Some people here have been hostile to females? Why? I don't get it. Must be fun banning them.

Nathan

LaRoza
April 16th, 2008, 04:44 AM
That's a contradiction though, only "they" (or he/she) is inclusive of both sexes when talking about users in general.

Some people here have been hostile to females? Why? I don't get it. Must be fun banning them.

Nathan

Note to new readers: This thread was moved from OMG pInK pOnIeS where I have been using navy as the font color.

I said it was to make a point. It is one thing to be neutral, it is another to show a deliberate effort to include others.

I sometimes use: (s)he

It passes without notice when someone uses he or they, but people twitch when "she" is used.

ubuntu-freak
April 16th, 2008, 04:57 AM
Note to new readers: This thread was moved from OMG pInK pOnIeS where I have been using navy as the font color.

I said it was to make a point. It is one thing to be neutral, it is another to show a deliberate effort to include others.

I sometimes use: (s)he

It passes without notice when someone uses he or they, but people twitch when "she" is used.


You think I wouldn't find it weird if someone kept saying "he"? I'd find it just as strange and consider it sexist. I just don't think women need cheap handouts from men in that way. It's just as sexist and non-inclusive to say "she" as it is to say "he".

Nathan

ubuntu-freak
April 16th, 2008, 06:02 AM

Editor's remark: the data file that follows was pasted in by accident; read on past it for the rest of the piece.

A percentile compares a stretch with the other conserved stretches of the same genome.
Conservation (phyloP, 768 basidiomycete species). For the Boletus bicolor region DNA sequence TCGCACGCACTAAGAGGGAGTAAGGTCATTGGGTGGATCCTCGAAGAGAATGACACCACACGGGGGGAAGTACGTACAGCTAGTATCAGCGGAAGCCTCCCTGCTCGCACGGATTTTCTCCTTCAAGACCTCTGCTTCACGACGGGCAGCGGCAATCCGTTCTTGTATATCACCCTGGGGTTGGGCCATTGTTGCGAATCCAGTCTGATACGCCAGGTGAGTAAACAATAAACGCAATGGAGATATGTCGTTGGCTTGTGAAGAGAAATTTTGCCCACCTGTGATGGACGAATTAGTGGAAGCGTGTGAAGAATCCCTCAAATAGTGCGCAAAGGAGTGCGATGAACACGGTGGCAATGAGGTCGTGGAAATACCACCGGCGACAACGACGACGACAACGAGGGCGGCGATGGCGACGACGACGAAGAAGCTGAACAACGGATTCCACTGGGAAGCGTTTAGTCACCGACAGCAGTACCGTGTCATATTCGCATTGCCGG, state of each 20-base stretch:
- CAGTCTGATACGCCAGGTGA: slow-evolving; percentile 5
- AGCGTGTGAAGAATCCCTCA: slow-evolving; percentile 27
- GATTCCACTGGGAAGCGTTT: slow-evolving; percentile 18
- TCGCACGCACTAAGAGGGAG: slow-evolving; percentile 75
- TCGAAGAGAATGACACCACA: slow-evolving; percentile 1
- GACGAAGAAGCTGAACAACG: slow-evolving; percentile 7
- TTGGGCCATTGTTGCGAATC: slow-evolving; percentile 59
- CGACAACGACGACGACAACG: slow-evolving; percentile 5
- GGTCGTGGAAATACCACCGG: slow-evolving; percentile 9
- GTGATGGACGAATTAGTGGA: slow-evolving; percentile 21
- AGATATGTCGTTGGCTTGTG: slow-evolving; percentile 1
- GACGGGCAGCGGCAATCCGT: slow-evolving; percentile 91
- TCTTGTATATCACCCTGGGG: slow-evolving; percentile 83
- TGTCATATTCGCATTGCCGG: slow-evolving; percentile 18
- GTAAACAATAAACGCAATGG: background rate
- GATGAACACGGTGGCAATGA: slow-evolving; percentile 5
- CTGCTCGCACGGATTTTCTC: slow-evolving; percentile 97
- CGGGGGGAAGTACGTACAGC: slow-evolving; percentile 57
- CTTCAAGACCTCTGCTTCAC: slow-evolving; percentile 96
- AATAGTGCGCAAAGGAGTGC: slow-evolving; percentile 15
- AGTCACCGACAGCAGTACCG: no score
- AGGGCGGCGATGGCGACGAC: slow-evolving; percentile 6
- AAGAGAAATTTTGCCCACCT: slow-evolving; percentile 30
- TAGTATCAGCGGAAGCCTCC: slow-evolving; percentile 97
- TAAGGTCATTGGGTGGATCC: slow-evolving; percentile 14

By the way, does anyone know what languages have gender-neutral third-person singular pronouns?

I know Chinese does, and I think Korean does as well. What others are there?

Not officially, but most use these:

They, Their, Them (informal)

You, One, He/She, Him/Her (formal).

Nathan

ubuntu-freak
April 16th, 2008, 06:38 AM
Bleh....

hypatia
April 17th, 2008, 08:21 PM
I don't feel like going through the whole thread, so please forgive me if this has already been posted, but I think Hofstadter's Person Paper on Purity in Language (http://www.cs.virginia.edu/~evans/cs655/readings/purity.html) is a propos here :)

days_of_ruin
August 4th, 2008, 12:22 AM
iirc, LaRoza is a she guys, lol...

And we are supposed to know that how?FYI "he" is correct grammar
when gender is unknown or you are speaking generically.

LaRoza
August 4th, 2008, 01:01 AM
And we are supposed to know that how?FYI "he" is correct grammar
when gender is unknown or you are speaking generically.
Says who? http://ubuntucat.wordpress.com/2006/07/29/why-i-say-she/


The debate about LaRoza's gender has come up over and over again. It has never been revealed, and there is a lot of speculation both ways. My advice would be to forget about it.

That would work.



I thought as a thread creator you were endowed with inalienable rights -- one of these being the ability to hijack your own thread :)

And the thread is specifically about post count as it relates to LaRoza -- a bot for sure!
This topic of the thread is specifically not about me, but those as they relate to my post count (whatever it is, somewhere around 11000 I think)